The Power of Scenario Thinking
Having won the 2016 election with a clear majority, President Donald Trump proceeded to fulfil his promise to the American people – to put American interests first. He also lived by his belief that climate change was a ‘big hoax’, enabling the US oil and gas lobby to dominate policy.
As Trump established ‘Fortress America’ and shut its borders to ‘undesirable’ migrants, President Vladimir Putin exerted muscle in Eastern Europe, to apply economic power and gain political control over former Soviet satellites. Europe, a continent in social, economic and political disarray after the UK’s withdrawal from the EU, was unable to resist Russian advances.
This may not seem such a strange narrative when read now. However, when we presented this scenario to an audience of about 300 senior decision makers in February 2016 – months before the US Presidential election and the UK referendum – it was greeted with a wave of laughter. When we asked the audience if anything in this story was implausible or impossible, we were met with shaking heads.
Of course, we were not predicting the future – we presented a second scenario with President Hillary Clinton and the UK voting to remain within the European Union. This example illustrates the power of scenario analysis to present potential futures that are entirely possible yet remain largely unconsidered by decision makers. Why is this the case?
In our experience with business, we have met with leading-edge technology firms, with managers who are confident of success. However, challenging scenarios have uncovered potential problematic issues that had not been considered. These include issues of consumer resistance or lack of buying power, regulatory controls, or lack of support infrastructure. We have also encountered firms who have previously brought technological disruption to an existing market and built success, but then sat back and failed to consider that others now seek to do the same to them.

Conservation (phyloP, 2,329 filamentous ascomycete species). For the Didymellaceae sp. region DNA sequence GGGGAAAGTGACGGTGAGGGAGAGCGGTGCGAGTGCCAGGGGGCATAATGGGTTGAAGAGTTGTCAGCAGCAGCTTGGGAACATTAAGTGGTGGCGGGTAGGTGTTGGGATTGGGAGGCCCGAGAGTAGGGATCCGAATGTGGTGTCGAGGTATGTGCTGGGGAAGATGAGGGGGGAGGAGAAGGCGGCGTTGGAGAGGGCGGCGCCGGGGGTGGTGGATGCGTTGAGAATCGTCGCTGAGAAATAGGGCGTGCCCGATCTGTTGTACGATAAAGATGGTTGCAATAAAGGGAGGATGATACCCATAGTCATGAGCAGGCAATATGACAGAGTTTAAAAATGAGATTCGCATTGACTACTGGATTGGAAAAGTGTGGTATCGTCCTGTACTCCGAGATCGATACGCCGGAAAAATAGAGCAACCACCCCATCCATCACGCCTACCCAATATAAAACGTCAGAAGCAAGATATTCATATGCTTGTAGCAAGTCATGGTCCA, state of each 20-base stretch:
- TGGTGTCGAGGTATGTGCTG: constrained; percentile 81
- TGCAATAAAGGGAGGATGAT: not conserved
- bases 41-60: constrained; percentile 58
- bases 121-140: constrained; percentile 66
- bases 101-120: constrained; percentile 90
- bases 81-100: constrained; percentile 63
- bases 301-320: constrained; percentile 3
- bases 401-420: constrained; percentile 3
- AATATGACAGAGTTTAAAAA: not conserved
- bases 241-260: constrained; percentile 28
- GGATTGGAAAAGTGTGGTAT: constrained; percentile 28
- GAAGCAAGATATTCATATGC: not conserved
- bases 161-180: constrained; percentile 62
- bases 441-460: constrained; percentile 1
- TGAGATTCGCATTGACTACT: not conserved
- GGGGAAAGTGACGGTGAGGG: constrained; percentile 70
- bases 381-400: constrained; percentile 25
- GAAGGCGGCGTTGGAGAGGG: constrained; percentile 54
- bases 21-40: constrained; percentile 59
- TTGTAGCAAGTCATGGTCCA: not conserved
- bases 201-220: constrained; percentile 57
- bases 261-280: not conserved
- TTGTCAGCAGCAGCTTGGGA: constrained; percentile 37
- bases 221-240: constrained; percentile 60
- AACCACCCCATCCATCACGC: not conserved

In Scenario Thinking, we provide an explanation of the ‘cognitive biases’ that tend to constrain individuals’ thinking, often leading them along paths that they have followed previously and know well. Thinking is set within a ‘frame’ – boundaries of what we think might happen based on experience and limited inquiry. We provide simple illustrative examples of how such biases influence our thinking and, hence, our decision making.
Scenario methods offer a set of tools for breaking out of our frames to explore the full range of possibilities for what could happen. Scenarios enable us to ‘prototype the future’, to consider how our current strategies and plans hold up under a broad range of future conditions. If they are robust under all potential futures, we have done well. If, however, there are one or more scenarios where they do not perform, we can seek alternative ways to succeed under these conditions. Or, if we cannot see a strong option for success, we can design for resilience and survival should the worst happen.
We have worked with scenario methods with all kinds of organizations, from multinational companies through government agencies to not-for-profit groups and multi-organizational collaborations. We have helped these different bodies to address a wide range of problems, from complex and ambiguous, ‘wicked’ problems, like responses to climate change, to operational problems of how best to meet a particular market demand in future.
This book is designed to enable the reader to plan and undertake scenario analysis for their own organization, using the most appropriate method for the problem at hand and the resources available. The scenario exercise may run for one day, or over many months, depending on these factors. However, the key message we seek to offer as a take-away is that you should adopt scenario thinking as a ‘way of being’. Unless there is one, and only one correct answer to your problem, you should look for options and possibilities to find the best outcome, not jump to looking immediately for the ‘right’ answer.
George Cairns is an Adjunct Professor at QUT Business School, Brisbane, and the author of Scenario Thinking. He has taught scenario methods in the UK, Europe, Singapore, Hong Kong and Shanghai and led scenario research on post-carbon futures, farm futures and regional regeneration in Australia. George has co-authored two books and numerous journal articles on scenario methods.